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What to Expect at Your Baby’s 13-Week Ultrasound

For expectant mothers, few things feel as exciting as learning more about their growing baby. One important tool for gaining information during your pregnancy journey is the ultrasound, an imaging technique that uses sound waves to create images (also known as sonograms) of the inside of the body. In addition to providing important information about the health and development of your baby, ultrasounds also give you your first glimpses of your new little one, which can be a powerful and moving experience! 

Healthy women usually receive two ultrasounds during their pregnancy. In this post, we’ll focus on the 13-week ultrasound, which is performed at the beginning of your second trimester. We’ll explore what to expect at this appointment, including whether you can learn the sex of your baby, and how ultrasounds work at different stages of pregnancy. 

What is a 13-week ultrasound?

As the name suggests, a 13-week ultrasound is performed during the 13 week of pregnancy, during the second trimester. During an ultrasound, the technician will apply gel to your abdomen and use a wand-like device called a transducer to transmit sound waves. Despite the cold gel, the procedure is not meant to hurt or make you uncomfortable. Now for the fun part—as sound waves bounce off your baby, images are generated on a screen that can be viewed by the technician.

This second-trimester ultrasound can give your healthcare provider a lot of important information about your baby, including its size, shape, and location in your uterus. Your doctor will monitor the baby’s growth, the amount of amniotic fluid, and the placenta position. They can also check for abnormalities of any organs or potential complications. If you didn’t have an early ultrasound at 7 or 8 weeks where your due date was confirmed, this can happen at your 13-week ultrasound instead.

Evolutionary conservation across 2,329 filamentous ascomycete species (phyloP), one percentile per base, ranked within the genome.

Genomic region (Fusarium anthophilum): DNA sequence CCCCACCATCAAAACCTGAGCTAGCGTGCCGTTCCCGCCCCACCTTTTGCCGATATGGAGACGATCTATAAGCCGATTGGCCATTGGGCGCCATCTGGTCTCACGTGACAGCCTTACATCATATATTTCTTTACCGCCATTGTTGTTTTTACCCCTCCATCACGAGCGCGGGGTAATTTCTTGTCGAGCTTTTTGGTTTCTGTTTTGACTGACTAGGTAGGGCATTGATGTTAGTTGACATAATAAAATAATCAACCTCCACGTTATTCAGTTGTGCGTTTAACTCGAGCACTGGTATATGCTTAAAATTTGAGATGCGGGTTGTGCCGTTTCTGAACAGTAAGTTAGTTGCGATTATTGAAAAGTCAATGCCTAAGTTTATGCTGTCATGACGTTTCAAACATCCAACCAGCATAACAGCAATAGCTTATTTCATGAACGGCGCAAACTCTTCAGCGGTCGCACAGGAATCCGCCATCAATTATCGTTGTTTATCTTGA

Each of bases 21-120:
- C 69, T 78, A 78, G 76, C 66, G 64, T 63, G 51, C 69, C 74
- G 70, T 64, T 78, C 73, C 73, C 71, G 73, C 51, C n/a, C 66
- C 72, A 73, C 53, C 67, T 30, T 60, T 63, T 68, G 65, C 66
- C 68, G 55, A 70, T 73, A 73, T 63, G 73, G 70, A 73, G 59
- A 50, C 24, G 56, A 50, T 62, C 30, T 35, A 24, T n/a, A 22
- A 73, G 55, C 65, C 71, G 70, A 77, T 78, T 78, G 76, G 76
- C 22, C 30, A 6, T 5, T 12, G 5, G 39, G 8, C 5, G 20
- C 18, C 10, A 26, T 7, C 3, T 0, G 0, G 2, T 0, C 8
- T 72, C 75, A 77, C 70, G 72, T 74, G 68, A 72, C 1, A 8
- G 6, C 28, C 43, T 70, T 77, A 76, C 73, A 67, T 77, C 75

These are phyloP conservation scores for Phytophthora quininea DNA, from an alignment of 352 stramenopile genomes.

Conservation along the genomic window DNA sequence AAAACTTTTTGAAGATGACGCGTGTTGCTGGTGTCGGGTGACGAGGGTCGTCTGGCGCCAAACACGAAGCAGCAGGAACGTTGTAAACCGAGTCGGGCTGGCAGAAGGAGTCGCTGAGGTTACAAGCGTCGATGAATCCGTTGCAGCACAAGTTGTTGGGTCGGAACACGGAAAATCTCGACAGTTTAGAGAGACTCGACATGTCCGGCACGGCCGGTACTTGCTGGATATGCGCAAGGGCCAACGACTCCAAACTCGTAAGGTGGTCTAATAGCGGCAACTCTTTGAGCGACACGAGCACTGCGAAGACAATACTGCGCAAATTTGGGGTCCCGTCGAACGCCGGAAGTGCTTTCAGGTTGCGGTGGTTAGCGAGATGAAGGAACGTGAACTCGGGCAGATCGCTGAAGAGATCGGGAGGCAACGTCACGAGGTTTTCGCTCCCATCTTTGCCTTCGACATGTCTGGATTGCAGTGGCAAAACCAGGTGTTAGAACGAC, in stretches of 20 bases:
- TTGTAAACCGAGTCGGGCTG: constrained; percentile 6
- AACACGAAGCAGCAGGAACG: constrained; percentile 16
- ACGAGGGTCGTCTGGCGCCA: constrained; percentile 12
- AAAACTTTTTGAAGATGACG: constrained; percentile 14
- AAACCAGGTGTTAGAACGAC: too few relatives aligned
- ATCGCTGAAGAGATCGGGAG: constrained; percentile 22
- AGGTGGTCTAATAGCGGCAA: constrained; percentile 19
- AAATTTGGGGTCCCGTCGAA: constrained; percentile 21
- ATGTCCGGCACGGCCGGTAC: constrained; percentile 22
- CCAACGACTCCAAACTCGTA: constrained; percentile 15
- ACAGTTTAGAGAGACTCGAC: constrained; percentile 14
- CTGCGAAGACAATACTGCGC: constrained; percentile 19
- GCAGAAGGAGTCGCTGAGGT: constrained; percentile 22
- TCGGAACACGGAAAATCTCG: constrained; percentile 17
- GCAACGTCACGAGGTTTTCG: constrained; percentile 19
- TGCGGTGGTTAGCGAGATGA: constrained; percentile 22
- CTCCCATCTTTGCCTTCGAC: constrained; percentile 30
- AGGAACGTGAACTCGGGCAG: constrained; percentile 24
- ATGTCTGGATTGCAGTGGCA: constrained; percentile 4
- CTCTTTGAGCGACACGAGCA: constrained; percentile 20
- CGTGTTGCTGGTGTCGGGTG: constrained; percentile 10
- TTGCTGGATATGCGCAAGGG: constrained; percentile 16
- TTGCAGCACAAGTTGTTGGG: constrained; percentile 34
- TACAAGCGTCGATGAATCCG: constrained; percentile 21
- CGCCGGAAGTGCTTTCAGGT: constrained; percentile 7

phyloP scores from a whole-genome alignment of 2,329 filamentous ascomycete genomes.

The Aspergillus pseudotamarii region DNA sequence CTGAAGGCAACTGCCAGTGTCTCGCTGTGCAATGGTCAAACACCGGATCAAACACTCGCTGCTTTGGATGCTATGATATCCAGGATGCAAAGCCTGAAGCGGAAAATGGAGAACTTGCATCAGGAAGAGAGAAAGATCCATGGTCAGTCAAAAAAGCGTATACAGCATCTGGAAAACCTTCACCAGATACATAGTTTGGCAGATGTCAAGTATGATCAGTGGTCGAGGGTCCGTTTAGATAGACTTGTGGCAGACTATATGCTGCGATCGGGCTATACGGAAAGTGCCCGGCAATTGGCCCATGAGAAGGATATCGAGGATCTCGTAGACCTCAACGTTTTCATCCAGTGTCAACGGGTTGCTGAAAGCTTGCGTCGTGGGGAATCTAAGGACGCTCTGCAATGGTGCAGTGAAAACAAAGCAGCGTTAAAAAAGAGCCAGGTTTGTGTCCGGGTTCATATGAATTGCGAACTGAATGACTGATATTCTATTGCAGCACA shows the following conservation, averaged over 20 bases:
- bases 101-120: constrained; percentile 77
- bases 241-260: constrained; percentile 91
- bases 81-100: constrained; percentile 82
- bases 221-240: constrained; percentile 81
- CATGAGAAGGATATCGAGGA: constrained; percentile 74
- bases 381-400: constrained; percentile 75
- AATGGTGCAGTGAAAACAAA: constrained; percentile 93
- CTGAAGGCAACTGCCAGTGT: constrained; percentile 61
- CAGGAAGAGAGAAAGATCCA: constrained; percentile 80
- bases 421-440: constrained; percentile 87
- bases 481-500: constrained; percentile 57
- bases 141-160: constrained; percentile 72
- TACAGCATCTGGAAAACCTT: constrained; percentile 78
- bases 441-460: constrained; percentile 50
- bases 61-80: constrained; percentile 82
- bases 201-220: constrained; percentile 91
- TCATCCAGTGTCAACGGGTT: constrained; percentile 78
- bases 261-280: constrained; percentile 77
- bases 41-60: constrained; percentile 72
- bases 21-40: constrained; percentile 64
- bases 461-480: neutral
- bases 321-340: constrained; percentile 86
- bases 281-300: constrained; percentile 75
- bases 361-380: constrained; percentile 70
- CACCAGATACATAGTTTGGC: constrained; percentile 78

Will I learn my baby’s sex at the 13-week ultrasound?

Many expectant parents are eager to learn the sex of their baby as soon as possible and believe this to be an important part of the bonding process. If that sounds like you, you may be wondering if it’s possible to discover the gender of your baby at 13 weeks. The answer is maybe (in fact, some people call it a gender ultrasound), although you won’t be able to do so with 100% certainty.

Learning my baby’s sex

Your doctor’s ability to accurately determine your baby’s sex via ultrasound increases with how far along you are in your pregnancy. At 13 weeks, your baby’s external genitals may be visible on the ultrasound, but the images will probably not be clear enough to determine the sex of the baby with certainty. 

Some healthcare providers may make an educated guess based on what they see, while others will wait until a later ultrasound to confirm. 

If you’re interested in learning your baby’s gender, you can tell your doctor before your ultrasound and they will inform you based on the images how confident they are.

Nub theory 

While exploring when and how you will learn the sex of your baby, you may have come across something called the “nub theory”. This is a method of predicting the sex of the baby based on the angle of the genital tubercle, a small protrusion between the baby’s legs that turns into a penis in male babies and a clitoris in female babies. 

According to this theory, if the tubercle is angled upward at greater than 30 degrees compared to the spine, the baby is likely a male. If the tubercle is angled downward at less than 30 degrees, the baby is likely a female.

The genital tubercle begins to take shape between 8 and 9 weeks of gestation, so you may be able to employ the nub theory at your 13-week ultrasound. However, it’s important to note that the nub theory is not foolproof, and its accuracy can vary depending on factors such as the angle of the baby and the quality of the ultrasound images. Some healthcare providers may not use this method at all, preferring to wait for more definitive information. 

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How ultrasounds work at different stages of pregnancy